Goodbye Uncanny Valley from Alan Warburton on Vimeo.

It’s 2017 and computer graphics have conquered the Uncanny Valley, that strange place where things are almost real... but not quite. After decades of innovation, we’re at the point where we can conjure just about anything with software. The battle for photoreal CGI has been won, so the question is... what happens now?


Written and animated by Alan Warburton with the support of Tom Pounder and Wieden + Kennedy.
Music by Cool 3D World (
Special thanks to: Leanne Redfern, Nico Engelbrecht, Iain Tait, Indiana Matine, Katrina Sluis, David Surman, Jacob Gaboury and Daniel Rourke.

Animated backgrounds generously provided by:

• Quixel (
• Katarina Markovic (
• Roman Senko (

Featuring work by:

• Al and Al (
• Albert Omoss (
• Alex McLeod (
• Barry Doupe (
• Claudia Hart (
• Cool 3D World (
• Dave Fothergill (
• Dave Stewart (
• Drages Animation (
• El Popo Sangre (
• Eva Papamargariti (
• Filip Tarczewski (
• Geoffrey Lillemon (
• Jacolby Satterwhite (
• Jesse Kanda (
• John Butler (
• Jonathan Monaghan (
• Jun Seo Hahm (
• Kathleen Daniel (
• Katie Torn (
• Kim Laughton (
• Kouhei Nakama (
• LuYang (
• Mike Pelletier (
• Nic Hamilton (
• Pussykrew (
• Rick Silva (
• Sanatorios (

The Wreck of a Transport Ship


J.M.W. Turner - The Wreck of a Transport Ship (c.1810)


Esta é uma das muitas tragédias marítimas que William Turner retratou ao longo da sua carreira. Pensaram tratar-se do naufrágio do barco Minotauro que ocorreu no final de 1810, mas comprovou-se que existiam esboços desta obra datados de 1806 e que a sua venda ao conde de Yarborough se deu antes daquele desastre que tanta impressão causou na imaginação popular. Este óleo de grandes dimensões traduz a transição do melhor naturalismo inglês para o romantismo de que Turner, também considerado precursor do impressionismo, é figura de proa.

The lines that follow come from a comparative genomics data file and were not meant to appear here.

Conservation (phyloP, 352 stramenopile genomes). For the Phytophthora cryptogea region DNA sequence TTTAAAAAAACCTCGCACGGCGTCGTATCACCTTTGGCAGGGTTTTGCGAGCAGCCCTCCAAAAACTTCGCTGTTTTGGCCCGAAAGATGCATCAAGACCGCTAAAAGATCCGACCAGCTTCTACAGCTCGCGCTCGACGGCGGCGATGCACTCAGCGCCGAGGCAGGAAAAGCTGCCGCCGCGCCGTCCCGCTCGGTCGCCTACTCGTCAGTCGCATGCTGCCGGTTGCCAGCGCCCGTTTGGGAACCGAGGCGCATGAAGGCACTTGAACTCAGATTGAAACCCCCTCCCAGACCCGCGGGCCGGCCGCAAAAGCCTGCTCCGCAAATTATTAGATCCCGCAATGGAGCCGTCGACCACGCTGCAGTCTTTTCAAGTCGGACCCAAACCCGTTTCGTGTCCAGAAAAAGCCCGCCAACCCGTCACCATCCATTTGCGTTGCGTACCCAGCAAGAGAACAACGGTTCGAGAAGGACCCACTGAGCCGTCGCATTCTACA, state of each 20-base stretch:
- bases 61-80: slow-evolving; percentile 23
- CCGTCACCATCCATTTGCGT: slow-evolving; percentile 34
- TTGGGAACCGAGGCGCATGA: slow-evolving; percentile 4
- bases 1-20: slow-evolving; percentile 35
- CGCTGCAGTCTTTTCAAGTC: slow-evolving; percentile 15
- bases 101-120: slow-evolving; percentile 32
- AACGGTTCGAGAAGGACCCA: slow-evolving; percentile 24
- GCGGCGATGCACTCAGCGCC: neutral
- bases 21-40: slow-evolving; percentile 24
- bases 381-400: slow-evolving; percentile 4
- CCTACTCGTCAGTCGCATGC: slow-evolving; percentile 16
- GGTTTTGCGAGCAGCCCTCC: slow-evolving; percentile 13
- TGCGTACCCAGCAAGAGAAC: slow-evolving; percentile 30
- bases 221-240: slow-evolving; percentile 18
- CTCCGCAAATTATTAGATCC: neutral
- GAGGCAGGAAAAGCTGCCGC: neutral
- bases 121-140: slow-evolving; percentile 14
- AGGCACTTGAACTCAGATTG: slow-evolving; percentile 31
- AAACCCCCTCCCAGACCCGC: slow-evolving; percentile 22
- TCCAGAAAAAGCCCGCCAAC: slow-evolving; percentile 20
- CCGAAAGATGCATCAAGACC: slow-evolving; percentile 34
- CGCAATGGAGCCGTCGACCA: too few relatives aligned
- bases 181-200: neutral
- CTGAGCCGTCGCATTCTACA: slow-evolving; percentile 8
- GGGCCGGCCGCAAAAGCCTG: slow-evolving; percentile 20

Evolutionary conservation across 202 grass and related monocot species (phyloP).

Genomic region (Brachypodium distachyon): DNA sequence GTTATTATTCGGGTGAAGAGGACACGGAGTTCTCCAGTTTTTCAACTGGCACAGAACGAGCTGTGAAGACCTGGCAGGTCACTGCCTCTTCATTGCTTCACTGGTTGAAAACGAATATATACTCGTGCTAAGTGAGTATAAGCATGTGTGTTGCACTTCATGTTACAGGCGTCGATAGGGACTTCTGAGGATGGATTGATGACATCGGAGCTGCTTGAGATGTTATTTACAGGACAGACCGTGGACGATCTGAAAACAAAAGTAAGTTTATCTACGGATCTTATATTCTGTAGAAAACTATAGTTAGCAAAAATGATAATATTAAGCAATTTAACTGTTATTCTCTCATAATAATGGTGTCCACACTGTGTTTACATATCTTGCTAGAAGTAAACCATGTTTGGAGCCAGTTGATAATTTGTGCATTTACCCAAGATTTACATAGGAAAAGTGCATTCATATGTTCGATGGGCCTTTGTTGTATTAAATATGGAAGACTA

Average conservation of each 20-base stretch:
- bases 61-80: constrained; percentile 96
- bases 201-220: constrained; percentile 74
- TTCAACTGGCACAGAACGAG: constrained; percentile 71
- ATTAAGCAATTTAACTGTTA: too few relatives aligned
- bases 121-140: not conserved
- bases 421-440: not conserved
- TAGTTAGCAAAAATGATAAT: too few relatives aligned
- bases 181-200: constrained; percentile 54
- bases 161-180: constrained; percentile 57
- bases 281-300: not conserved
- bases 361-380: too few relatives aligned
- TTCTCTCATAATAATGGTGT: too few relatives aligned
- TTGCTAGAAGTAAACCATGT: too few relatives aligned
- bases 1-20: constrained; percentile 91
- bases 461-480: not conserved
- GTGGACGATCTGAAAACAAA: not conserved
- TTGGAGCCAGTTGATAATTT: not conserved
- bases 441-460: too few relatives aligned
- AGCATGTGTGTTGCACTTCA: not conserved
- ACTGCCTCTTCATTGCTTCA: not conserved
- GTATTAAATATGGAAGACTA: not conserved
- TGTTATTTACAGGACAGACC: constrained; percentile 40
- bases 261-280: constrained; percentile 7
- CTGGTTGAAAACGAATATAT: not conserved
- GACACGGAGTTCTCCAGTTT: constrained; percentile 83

Arte Num Minuto é um programa de Sofia Leite (RTP - Rádio Televisão Portuguesa) por ocasião da comemoração dos 60 anos da Fundação Calouste Gulbenkian

White On White


Kazimir Malevich - Suprematist Composition: White on White (1918)


Malevich described his aesthetic theory, known as Suprematism, as "the supremacy of pure feeling or perception in the pictorial arts." He viewed the Russian Revolution as having paved the way for a new society in which materialism would eventually lead to spiritual freedom. This austere painting counts among the most radical paintings of its day, yet it is not impersonal; the trace of the artist's hand is visible in the texture of the paint and the subtle variations of white. The imprecise outlines of the asymmetrical square generate a feeling of infinite space rather than definite borders.


So-called "white paintings" are in museums all across the world and Robert Ryman's all-white painting "Bridge" sold for a record $20.6 million at a Christie's auction in 2015. How are these seemingly plain white paintings considered art and why is it that not anyone can pick up a tube of white paint and make one? We talk to Elisabeth Sherman, an assistant curator at the Whitney Museum of American Art in New York about why there is much more to these paintings than meets the eye, and while you could have painted on of these priceless pieces of art, you didn't.

Inflammatory Essays




Written in between 1979 and 1982 and printed in 2010, Jenny Holzer’s “Inflammatory Essays” employ her so-called “truisms," gleaned from popular ideas and ideologies. Rather than being projected in public spaces or casting them aglow in LED, here sentences form individual “essays.” Originally pasted around New York City, many of the texts reveal the polemical tone of manifestos, as they are oftentimes excerpted from speeches. Posted anonymously, the texts become relatively open signs, applicable to several situations. Holzer insists that the reader consider the texts and slogans with which we are inundated.